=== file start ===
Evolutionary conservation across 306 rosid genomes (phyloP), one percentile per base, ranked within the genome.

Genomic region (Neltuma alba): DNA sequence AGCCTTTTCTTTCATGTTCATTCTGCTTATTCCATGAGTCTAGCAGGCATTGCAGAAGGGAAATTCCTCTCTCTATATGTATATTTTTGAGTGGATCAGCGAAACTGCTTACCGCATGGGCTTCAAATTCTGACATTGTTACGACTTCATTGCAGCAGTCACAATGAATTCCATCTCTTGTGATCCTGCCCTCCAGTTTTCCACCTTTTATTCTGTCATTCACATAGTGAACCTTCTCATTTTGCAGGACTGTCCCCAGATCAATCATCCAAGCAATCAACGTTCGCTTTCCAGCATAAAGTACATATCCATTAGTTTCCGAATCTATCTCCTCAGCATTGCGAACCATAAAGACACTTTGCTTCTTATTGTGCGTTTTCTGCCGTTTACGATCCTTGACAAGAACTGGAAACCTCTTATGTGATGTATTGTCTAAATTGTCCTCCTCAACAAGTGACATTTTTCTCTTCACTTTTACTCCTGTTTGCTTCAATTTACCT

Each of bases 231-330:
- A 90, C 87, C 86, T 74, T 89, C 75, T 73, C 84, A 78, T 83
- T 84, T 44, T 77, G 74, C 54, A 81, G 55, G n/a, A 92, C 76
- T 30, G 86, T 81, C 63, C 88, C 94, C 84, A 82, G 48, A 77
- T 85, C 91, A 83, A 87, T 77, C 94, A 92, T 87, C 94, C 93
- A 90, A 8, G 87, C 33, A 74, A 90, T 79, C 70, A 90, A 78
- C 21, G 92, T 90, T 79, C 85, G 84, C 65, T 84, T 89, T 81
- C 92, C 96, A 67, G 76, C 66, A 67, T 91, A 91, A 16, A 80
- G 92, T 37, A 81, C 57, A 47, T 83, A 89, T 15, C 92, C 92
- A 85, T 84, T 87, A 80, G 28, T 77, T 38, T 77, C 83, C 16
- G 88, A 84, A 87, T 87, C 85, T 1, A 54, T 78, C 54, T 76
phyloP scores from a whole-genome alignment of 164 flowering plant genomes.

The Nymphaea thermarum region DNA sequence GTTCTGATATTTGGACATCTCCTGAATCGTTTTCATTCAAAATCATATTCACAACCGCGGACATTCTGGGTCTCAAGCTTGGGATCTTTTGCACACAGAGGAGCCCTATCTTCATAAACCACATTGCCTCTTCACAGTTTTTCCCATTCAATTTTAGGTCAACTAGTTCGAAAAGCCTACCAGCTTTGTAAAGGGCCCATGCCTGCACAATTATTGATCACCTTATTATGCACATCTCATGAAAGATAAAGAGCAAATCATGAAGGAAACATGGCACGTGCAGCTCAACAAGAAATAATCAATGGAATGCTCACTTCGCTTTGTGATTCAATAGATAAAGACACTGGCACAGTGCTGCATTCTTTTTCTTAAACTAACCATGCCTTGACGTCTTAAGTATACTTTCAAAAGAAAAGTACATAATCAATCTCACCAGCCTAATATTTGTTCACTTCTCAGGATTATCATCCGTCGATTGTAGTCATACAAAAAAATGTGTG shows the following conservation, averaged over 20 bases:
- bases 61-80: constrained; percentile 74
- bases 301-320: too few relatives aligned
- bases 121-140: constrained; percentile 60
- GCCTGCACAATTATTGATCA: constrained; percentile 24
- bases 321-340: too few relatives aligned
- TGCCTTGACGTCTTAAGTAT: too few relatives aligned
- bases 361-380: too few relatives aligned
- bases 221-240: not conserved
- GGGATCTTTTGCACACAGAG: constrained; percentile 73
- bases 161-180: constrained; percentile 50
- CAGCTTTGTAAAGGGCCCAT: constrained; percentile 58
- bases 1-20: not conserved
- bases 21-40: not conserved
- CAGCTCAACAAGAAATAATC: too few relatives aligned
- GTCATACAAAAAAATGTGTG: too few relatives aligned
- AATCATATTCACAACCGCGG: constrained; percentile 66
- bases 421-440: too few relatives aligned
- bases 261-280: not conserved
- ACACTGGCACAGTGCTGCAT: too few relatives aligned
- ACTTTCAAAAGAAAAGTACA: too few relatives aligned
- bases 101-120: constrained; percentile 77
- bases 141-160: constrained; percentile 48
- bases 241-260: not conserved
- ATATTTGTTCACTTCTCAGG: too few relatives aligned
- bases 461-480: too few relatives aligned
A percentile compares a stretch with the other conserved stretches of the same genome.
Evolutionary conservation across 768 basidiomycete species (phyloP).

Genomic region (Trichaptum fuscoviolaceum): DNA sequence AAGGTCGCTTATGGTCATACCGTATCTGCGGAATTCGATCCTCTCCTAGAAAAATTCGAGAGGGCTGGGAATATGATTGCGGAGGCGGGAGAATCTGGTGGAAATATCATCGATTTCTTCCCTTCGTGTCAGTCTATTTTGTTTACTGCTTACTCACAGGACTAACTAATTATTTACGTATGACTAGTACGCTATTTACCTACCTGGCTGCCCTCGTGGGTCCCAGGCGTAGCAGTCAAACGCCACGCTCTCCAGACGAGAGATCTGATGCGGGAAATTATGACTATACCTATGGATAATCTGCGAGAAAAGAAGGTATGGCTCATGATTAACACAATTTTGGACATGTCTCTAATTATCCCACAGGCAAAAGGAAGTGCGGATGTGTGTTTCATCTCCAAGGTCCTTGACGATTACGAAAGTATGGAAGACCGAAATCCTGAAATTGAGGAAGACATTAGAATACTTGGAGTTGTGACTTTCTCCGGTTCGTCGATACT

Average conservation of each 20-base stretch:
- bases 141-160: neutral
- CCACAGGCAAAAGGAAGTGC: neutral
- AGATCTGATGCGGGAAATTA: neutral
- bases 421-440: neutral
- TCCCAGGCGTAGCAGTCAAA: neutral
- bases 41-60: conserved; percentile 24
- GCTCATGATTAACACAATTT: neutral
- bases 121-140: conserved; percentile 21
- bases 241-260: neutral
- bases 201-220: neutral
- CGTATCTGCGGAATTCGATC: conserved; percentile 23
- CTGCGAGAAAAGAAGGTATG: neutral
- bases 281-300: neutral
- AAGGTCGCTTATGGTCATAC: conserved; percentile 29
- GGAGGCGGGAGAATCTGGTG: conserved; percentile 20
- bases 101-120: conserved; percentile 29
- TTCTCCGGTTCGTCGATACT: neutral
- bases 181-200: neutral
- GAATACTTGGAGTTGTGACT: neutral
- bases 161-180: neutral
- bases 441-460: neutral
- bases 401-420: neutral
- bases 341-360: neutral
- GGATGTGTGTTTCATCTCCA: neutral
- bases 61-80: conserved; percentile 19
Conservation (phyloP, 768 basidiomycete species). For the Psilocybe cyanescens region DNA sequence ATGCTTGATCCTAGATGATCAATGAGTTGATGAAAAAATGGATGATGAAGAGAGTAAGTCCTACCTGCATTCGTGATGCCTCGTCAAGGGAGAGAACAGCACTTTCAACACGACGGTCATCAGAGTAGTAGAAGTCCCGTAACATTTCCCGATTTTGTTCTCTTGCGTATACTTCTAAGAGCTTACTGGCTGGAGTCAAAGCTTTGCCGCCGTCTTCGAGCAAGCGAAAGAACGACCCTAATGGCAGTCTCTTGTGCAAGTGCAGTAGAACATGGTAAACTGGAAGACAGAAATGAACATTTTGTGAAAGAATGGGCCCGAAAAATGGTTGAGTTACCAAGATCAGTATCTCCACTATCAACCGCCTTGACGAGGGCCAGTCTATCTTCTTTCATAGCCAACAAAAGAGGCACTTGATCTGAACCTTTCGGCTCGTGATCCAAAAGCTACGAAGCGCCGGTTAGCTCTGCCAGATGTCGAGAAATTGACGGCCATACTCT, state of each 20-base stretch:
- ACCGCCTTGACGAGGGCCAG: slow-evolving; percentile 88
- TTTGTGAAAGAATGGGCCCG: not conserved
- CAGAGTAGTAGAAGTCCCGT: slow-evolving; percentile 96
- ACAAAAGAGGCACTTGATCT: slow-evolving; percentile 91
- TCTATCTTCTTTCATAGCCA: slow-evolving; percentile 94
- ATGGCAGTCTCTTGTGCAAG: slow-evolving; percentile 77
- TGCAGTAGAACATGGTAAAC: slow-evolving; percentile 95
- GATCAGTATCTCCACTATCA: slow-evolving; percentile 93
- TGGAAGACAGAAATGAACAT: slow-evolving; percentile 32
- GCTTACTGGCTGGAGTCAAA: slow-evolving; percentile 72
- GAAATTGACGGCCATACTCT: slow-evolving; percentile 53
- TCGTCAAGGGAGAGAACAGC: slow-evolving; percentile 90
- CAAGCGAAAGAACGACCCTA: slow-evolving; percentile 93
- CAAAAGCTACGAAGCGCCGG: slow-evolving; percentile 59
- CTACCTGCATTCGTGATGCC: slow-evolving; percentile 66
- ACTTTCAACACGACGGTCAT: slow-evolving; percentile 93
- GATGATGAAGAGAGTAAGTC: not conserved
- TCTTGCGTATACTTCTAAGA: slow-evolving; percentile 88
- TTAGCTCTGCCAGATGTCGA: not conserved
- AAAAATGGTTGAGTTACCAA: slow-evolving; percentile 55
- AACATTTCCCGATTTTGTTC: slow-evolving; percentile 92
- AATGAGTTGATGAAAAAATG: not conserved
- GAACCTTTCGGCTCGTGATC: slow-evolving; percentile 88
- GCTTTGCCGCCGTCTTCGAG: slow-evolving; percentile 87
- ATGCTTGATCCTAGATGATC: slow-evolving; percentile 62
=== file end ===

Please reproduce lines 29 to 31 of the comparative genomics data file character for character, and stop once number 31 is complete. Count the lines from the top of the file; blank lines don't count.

- CAGCTCAACAAGAAATAATC: too few relatives aligned
- GTCATACAAAAAAATGTGTG: too few relatives aligned
- AATCATATTCACAACCGCGG: constrained; percentile 66